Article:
The Emotions of Love in the Art of Late Medieval and Early Modern Europe

Date: Thursday 4 May ‒ Saturday 6 May 2017

Venue: Thursday and Friday – The University of Melbourne, Woodward Conference Centre, 10th floor, Melbourne Law (Building 106), 185 Pelham Street, Carlton

Venue: Saturday – The National Gallery of Victoria, Clemenger Auditorium, 180 St Kilda Road, Melbourne

Convenors: Charles Zika and Angela Hesson

Contact: Julie Davies (

See the conference website for full information


Please register by Friday 28 April. Registrations will not be available at the venue.


Full Reg – 3 days: Full $80, Students and unwaged $50

Daily Reg

Day one: Full $30, Students and unwaged $20

Day two: Full $30, Students and unwaged $20

Day three (at NGV): Full $40, Students and unwaged $25

Conference Dinner

Full $80, Students and unwaged $45

The Conference dinner will be held at the Carlton Wine Room on Thursday evening.

Love in Late Medieval and Early Modern Europe was a complex emotion, a constellation of feelings shaped and reflected by artists, writers and thinkers that sought to give expression to human experience and also provide models for individual and group behavior. Notions of love took different forms and involved a range of emotions across time and space, under the influence of changing community norms, cultural practices, political institutions and social media. This symposium coincides with the exhibition ‘Love: Art of Emotion 1400–1800’ at the National Gallery of Victoria, 31 March–18 June 2017, which draws on the NGV’s permanent collection of European art. The accompanying symposium will engage with and extend the themes presented in the exhibition primarily through visual art, but also through literature and music. It will explore how artists expressed and aroused feelings of love through gesture and facial expression, colour and shape, the context of place and narrative, the representation of bodies, and references to contemporary rituals and practices. It will examine the ways different forms of love, including affection, friendship, intimacy, erotic desire, jealousy and compassion were applied to various objects of love – such as family and kin, the divinity and saints, fatherlands and the self. It will consider how these representations created new understandings of love, which in turn influenced developments in the religious, political, cultural and domestic spheres.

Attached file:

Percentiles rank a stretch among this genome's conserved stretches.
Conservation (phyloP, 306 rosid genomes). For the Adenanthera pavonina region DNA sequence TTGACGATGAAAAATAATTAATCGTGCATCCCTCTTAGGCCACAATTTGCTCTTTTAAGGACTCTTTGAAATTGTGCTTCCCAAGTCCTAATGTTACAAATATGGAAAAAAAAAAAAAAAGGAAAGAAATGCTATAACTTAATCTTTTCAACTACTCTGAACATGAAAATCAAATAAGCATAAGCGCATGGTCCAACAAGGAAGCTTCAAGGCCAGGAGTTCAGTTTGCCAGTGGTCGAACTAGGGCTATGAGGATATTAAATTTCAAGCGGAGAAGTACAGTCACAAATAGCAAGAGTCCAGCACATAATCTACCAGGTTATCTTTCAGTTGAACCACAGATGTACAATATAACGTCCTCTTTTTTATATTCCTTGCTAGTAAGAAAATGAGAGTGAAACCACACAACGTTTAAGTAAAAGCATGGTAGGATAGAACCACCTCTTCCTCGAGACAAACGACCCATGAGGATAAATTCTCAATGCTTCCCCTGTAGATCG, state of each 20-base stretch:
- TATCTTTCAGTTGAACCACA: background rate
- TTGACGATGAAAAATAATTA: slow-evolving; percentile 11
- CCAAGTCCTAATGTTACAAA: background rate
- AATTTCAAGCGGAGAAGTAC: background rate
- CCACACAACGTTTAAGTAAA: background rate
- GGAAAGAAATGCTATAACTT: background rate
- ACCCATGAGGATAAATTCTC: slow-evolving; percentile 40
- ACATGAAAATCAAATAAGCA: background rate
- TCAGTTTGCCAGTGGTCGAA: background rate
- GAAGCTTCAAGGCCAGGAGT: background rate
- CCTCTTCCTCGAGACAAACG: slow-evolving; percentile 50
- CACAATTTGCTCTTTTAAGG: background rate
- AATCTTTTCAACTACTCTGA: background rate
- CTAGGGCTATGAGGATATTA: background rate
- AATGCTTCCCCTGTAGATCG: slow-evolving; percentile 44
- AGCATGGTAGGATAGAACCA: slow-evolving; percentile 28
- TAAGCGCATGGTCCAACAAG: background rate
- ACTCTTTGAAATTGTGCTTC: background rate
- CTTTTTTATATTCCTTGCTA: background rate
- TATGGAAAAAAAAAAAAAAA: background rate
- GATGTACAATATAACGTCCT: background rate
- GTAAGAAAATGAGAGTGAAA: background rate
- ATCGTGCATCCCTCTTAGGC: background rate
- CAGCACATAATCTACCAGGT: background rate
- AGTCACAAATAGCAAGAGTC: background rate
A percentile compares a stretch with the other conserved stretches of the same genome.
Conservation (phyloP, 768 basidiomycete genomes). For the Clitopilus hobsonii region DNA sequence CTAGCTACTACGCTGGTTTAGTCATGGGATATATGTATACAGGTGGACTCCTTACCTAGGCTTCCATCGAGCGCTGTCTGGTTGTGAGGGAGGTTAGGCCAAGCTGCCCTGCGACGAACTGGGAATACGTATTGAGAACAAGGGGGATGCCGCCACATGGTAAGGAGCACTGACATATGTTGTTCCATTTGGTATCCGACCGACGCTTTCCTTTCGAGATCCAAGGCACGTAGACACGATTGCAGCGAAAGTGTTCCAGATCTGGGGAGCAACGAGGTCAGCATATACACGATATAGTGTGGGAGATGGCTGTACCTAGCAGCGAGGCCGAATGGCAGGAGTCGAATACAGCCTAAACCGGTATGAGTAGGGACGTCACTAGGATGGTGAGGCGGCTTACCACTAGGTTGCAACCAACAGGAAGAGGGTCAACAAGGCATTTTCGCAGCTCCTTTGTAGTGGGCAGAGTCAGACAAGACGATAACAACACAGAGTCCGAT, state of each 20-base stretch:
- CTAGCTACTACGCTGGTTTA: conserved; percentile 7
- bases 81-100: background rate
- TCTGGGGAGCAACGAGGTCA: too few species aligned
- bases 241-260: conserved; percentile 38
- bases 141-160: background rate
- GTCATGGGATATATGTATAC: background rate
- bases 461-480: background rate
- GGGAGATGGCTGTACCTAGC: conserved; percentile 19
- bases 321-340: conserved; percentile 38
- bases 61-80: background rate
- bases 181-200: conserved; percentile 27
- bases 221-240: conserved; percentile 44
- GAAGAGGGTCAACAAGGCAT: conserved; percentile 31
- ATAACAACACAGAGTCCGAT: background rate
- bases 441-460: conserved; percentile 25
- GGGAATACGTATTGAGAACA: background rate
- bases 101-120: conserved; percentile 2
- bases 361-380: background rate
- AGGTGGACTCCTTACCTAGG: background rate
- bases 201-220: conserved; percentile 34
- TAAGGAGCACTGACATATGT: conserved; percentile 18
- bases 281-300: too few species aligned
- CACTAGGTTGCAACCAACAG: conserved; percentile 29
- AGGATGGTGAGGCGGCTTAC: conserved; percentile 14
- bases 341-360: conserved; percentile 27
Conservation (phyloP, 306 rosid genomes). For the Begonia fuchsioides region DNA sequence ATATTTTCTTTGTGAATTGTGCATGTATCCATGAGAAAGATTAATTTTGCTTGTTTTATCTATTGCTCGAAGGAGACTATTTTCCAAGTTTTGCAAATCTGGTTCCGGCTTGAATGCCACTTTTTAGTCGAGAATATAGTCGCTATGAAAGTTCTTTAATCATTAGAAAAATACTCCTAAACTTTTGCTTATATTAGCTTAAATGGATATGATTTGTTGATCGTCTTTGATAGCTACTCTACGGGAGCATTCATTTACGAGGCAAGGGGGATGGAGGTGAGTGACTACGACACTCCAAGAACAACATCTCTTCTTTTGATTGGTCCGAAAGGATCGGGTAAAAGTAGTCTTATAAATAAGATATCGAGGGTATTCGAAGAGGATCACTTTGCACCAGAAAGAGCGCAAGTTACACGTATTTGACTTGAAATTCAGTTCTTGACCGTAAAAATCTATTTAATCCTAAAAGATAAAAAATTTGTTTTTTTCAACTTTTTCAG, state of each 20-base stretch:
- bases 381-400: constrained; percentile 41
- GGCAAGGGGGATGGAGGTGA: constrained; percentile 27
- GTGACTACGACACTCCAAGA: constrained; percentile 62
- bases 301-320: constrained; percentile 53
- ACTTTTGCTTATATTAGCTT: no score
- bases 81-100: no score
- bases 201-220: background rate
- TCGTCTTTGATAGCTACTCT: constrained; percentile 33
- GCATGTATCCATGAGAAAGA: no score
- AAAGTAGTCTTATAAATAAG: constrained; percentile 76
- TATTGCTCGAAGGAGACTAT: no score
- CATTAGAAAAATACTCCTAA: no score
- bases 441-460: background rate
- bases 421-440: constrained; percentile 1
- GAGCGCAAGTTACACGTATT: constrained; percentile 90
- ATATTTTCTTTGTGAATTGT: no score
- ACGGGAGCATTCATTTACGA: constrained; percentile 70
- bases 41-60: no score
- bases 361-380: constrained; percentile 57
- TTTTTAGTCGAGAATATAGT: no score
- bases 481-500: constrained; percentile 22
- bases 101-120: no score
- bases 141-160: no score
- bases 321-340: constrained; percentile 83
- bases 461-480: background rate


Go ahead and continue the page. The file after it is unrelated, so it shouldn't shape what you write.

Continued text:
SPEAKERS: David Areford (University of Massachusetts, Art History), Katie Barclay (The University of Adelaide, History), Lisa Beaven (The University of Melbourne, Art History), Jane Davidson (The University of Melbourne, Musicology), Dagmar Eichberger (University of Heidelberg, Art History), Vivien Gaston (The University of Melbourne, Art History), Katrina Grant (Australian National University, Art History), Sally Holloway (Richmond University, History), Petra Kayser (NGV, Prints & Drawings), Dale Kent (The University of Melbourne, History), David Marshall (The University of Melbourne, Art History), Sophie Matthiesson (NGV, International Art), Jennifer Milam (The University of Sydney, Art History), Mark Nicholls (The University of Melbourne, Cinema Studies), John Payne (NGV, Conservation), Mark Shepheard (The University of Melbourne, Art History), Patricia Simons (University of Michigan, Ann Arbor, Art History), Robert Toft (Western University, Ontario, Musicology), Miya Tokumitsu (The University of Melbourne, Art History), Stephanie Trigg (The University of Melbourne, English), Arvi Wattel (The University of Western Australia, Art History) and Anna Welch (State Library of Victoria, History).

This symposium is associated with the exhibition ‘Love: Art of Emotion 1400–1800’ at NGV International, open until 18 June 2017.

Full program and abstracts available from:

Image: Sebald Beham, Venus (1539), from The Seven Planets series (1539). National Gallery of Victoria, Melbourne, Felton Bequest, 1923. Accession number: 1278.582-3.